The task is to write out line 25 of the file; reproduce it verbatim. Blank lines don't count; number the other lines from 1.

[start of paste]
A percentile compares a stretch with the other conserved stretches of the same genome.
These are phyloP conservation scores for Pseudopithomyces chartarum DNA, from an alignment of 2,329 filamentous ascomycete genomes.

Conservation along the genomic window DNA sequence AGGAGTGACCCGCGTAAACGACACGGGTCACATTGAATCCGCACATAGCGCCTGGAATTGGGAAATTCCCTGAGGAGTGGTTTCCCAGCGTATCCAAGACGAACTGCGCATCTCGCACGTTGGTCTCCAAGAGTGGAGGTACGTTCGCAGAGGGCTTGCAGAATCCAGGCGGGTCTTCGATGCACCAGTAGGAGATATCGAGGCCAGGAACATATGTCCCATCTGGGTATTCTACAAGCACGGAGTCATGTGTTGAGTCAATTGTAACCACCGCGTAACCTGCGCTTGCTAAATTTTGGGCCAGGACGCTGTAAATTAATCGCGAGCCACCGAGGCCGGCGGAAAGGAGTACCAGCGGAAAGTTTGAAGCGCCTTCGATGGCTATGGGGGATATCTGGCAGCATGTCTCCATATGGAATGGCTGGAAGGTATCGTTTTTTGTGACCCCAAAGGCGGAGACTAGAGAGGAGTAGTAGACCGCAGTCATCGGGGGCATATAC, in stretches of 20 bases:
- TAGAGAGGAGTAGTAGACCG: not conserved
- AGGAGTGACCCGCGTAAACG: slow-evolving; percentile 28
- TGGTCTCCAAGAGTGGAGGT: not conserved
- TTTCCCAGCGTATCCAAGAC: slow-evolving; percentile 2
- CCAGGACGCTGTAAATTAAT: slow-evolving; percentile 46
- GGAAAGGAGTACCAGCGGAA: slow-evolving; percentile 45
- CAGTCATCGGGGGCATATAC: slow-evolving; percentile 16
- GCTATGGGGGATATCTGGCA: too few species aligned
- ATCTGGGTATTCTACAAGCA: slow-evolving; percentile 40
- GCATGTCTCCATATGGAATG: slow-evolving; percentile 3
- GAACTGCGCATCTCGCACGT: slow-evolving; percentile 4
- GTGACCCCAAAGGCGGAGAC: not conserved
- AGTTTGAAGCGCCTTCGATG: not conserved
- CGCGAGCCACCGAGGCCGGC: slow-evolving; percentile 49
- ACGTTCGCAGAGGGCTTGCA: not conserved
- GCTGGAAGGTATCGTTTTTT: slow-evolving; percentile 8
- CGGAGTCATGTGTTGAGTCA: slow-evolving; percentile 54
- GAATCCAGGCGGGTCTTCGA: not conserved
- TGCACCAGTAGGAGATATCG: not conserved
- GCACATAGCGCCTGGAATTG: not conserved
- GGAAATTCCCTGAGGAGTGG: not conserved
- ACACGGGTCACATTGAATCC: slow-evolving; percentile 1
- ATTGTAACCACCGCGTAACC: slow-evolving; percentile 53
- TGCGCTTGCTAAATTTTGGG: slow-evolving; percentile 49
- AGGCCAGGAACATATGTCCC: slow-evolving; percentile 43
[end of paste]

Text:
- ACACGGGTCACATTGAATCC: slow-evolving; percentile 1